Patricia Hoffman is the Assistant Secretary for the Office of Electricity Delivery and Energy Reliability at the U.S. Department of Energy.
Patricia Hoffman is the Assistant Secretary for the Office of Electricity Delivery and Energy Reliability at the U.S. Department of Energy. The Office of Electricity Delivery and Energy Reliability leads the Department of Energy’s (DOE) efforts to modernize the electric grid through the development and implementation of national policy pertaining to electric grid reliability and the management of research, development, and demonstration activities for “next generation” electric grid infrastructure technologies. Hoffman is responsible for developing and implementing a long-term research strategy for modernizing and improving the resiliency of the electric grid. Hoffman directs research on visualization and controls, energy storage and power electronics, high temperature superconductivity and renewable/distributed systems integration. She also oversees the business management of the office including human resources, budget development, financial execution, and performance management. Before joining the Office of Electricity Delivery and Energy Reliability, Hoffman was the Program Director for the Federal Energy Management Program which implements efficiency measures in the federal sector and the Program Manager for the Distributed Energy Program that developed advanced natural gas power generation and combined heat and power systems. She also managed the Advanced Turbine System program resulting in a high-efficiency industrial gas turbine product. Hoffman holds a Bachelor of Science and a Master of Science in Ceramic Science and Engineering from Penn State University.
1) What inspired you to work in STEM?
My aunt who worked at Alcoa inspired me to work in a stem field. She told me about all of the different materials that were going to be introduced in the future and I found that to be exciting and something that interests me. I also like to be hands on and explore ideas and concepts, and working in a STEM field has allowed me to do just that.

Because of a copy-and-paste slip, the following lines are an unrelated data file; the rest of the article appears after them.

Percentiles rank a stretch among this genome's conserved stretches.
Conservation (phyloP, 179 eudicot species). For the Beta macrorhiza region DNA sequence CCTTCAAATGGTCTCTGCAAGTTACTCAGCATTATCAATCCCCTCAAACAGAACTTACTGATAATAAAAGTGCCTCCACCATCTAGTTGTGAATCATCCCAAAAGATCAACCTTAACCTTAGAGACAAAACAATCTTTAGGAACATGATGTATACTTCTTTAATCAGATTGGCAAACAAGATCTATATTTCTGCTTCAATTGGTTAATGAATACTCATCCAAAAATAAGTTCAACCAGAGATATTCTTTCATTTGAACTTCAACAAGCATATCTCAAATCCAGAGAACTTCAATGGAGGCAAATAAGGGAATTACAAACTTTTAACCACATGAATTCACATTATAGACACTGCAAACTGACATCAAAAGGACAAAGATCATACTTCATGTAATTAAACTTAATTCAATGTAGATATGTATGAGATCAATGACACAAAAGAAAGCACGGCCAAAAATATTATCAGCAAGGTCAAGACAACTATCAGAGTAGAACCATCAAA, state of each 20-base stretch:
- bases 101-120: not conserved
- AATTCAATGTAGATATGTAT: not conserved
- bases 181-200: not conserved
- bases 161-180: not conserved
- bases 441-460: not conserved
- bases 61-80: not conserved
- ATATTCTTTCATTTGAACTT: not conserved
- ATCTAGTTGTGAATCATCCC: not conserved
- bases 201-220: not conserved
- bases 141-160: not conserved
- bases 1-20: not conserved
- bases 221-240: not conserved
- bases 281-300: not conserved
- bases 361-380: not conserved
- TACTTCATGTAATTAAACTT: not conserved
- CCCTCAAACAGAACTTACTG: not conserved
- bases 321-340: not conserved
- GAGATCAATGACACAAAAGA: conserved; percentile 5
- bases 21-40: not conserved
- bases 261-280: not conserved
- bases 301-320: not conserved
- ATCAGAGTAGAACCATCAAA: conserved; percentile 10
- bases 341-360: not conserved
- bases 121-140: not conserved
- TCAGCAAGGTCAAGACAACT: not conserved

2) What excites you about your work at the Department of Energy?
It is an exciting time for electricity because we are at the forefront of really creating a change. Given the start of the information age for the electric sector, we are adding new tools and technologies. We are making the next generation electric system which will be modern and full of modeling and analytics. I am very excited about my work and I am seeing college students get excited about going into the electrical engineering field, and we need that.
3) How can our country engage more women, girls, and other underrepresented groups in STEM?
I recently participated in a round-table discussion where I spoke to Master’s and PhD students and we discussed how to really engage more students in science, technology, engineering, and math. From our discussion it was clear that we need more outreach. Specifically, we need more mentors, more partnerships with schools and universities, in order to fully engage women and girls.
4) Do you have tips you'd recommend for someone looking to enter your field of work?
Stay with it and be persistent! Network and ask questions with the people who are knowledgeable about the STEM field which interests you. Also, don’t be afraid to take risks. Often times, where you start your career may not be in the same area where you end. The good thing about having a STEM background is that it is a solid foundation for you to build your experience upon.
5) When you have free time, what are your hobbies?
I am a commissioner of two soccer divisions. I am also an active band parent; I enjoy spending my weekends at football games and marching band competitions.